The recent Petya cyber security attack does not follow other recent attacks.

The recent Petya cyber security attack does not follow other recent attacks.

Security researchers are struggling to reach consensus on whether the ransomware responsible for the latest global attacks is a new version of Petya or not, and even whether it was true ransomware, but what they have learned so far could help guide security strategies.

Those in support of retaining the Petya name point out that it essentially behaves in exactly the same way because it is designed to:

Encrypt files on disk without changing the file extension.
Forcibly reboot the machine upon infection.
Encrypt the Master Boot Record on affected machines.
Present a fake CHKDSK screen as a cover for the encryption process.
Present a near-identical ransom demand screen after completing its activities.

According to the latest update on the malware, Kaspersky Lab says code analysis has revealed it is technically impossible to decrypt victims’ disks.

To decrypt a victim’s disk threat actors need the installation ID, and in previous versions of “similar” ransomware like Petya/Mischa/GoldenEye, this installation ID contained the information necessary for key recovery, researchers at the security firm said.

However, they found the new malware – which they have dubbed ExPetr – does not have any such recovery mechanism, which means the threat actor could not extract the necessary information needed for decryption.

In short, victims could not recover their data even if they paid the ransom, the researchers said, which again calls into question the motive behind the malware.

This discovery not only further endorses the security community’s earlier advice not to pay the ransom, but also raises further questions about the true purpose of the malware and is likely to fuel further speculation that it may have been intended purely as a means to cause disruption on to mask some other malicious activity.

This view is supported by the latest statement from the UK National Cyber Security Centre (NCSC) that while managing the impact to the UK of the incident, the NCSC’s experts have found evidence that questions initial judgements that the intention was to collect a ransom. “We are investigating with the NCA and industry whether the intent was to disrupt rather than for any financial gain,” the NCSC said.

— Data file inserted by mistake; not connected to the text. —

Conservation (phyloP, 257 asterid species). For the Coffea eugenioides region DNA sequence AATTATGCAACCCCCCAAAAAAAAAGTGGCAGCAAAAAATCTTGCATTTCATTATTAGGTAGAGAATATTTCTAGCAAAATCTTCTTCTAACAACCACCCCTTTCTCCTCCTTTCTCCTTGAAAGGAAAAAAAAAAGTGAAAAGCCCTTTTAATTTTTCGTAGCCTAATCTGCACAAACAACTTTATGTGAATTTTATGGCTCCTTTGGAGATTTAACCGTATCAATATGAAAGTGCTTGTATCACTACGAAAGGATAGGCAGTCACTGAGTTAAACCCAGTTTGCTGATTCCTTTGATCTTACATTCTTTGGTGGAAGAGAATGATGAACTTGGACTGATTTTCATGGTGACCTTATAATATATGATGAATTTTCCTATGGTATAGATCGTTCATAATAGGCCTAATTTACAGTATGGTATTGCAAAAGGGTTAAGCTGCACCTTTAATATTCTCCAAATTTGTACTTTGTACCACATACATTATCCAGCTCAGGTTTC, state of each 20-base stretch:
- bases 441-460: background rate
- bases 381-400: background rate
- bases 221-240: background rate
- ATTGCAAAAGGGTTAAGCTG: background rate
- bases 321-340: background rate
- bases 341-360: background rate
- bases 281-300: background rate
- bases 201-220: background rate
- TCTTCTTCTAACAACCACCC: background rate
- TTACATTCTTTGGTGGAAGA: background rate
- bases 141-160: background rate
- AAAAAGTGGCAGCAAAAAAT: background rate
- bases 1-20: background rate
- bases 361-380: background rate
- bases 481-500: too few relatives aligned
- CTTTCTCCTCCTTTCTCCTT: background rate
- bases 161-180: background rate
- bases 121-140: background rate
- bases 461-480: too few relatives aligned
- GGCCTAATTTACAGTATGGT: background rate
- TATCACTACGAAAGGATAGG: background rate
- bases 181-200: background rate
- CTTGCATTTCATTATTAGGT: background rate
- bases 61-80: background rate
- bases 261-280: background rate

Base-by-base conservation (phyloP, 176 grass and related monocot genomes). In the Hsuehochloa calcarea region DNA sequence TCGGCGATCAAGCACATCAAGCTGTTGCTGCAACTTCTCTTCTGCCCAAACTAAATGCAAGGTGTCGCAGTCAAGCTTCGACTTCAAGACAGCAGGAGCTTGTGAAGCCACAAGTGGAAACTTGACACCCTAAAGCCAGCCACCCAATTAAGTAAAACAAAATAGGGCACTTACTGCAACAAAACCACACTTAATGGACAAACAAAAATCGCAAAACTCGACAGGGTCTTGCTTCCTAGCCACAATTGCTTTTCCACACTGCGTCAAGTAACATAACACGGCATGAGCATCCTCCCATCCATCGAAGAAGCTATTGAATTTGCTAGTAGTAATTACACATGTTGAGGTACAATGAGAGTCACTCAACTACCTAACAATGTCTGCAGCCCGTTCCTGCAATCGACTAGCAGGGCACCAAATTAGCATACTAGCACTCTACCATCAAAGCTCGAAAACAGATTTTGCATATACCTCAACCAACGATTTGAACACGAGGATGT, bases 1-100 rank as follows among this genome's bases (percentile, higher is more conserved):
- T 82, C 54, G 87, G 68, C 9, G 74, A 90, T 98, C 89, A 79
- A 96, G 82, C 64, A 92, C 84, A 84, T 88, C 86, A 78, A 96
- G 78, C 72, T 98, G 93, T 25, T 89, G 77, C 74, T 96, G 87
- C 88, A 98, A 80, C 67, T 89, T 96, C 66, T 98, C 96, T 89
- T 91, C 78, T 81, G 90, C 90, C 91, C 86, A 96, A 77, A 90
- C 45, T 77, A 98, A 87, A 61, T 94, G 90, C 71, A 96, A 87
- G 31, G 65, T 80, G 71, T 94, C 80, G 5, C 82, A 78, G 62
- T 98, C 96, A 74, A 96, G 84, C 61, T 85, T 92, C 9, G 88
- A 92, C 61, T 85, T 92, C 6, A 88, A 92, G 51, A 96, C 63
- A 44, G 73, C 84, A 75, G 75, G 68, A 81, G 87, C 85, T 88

Whatever the true purpose, analysis of the malware has confirmed some of the lessons learned from WannaCry and added others which organisations should consider in order to improve their cyber defence capabilities against future threats.

The key lessons from the cyber security attack that have emerged so far are:

1. Having the latest versions of software and ensuring they are patched up to date will go a long way in reducing organisations’ vulnerability to cyber attack.

2. Malware is increasingly using legitimate tools for malicious activity to go undetected. In the case of ExPetr, two common Windows administrative tools, Windows Management Instrumentation Command-line (WMIC) and PsExec were used.

3. Malware is hijacking software updating mechanisms to spread malware, and is likely to use this technique increasingly in future.

4. An appropriate and well-tested backup and recovery plan for critical systems and data will go a long way to mitigating the effects of ransomware and other malware attacks, regardless of its particular characteristics.

5. Malware is abusing security tools to discover usernames and passwords, which means organisations should ensure they have appropriate systems and procedures in place to prevent credential abuse.

ExPetr uses the publically available Mimikatz tool to obtain credentials of all Windows users in plaintext, including local administrators and domain users to spread itself on local networks. You can find more details at: https://github.com/gentilkiwi/mimikatz

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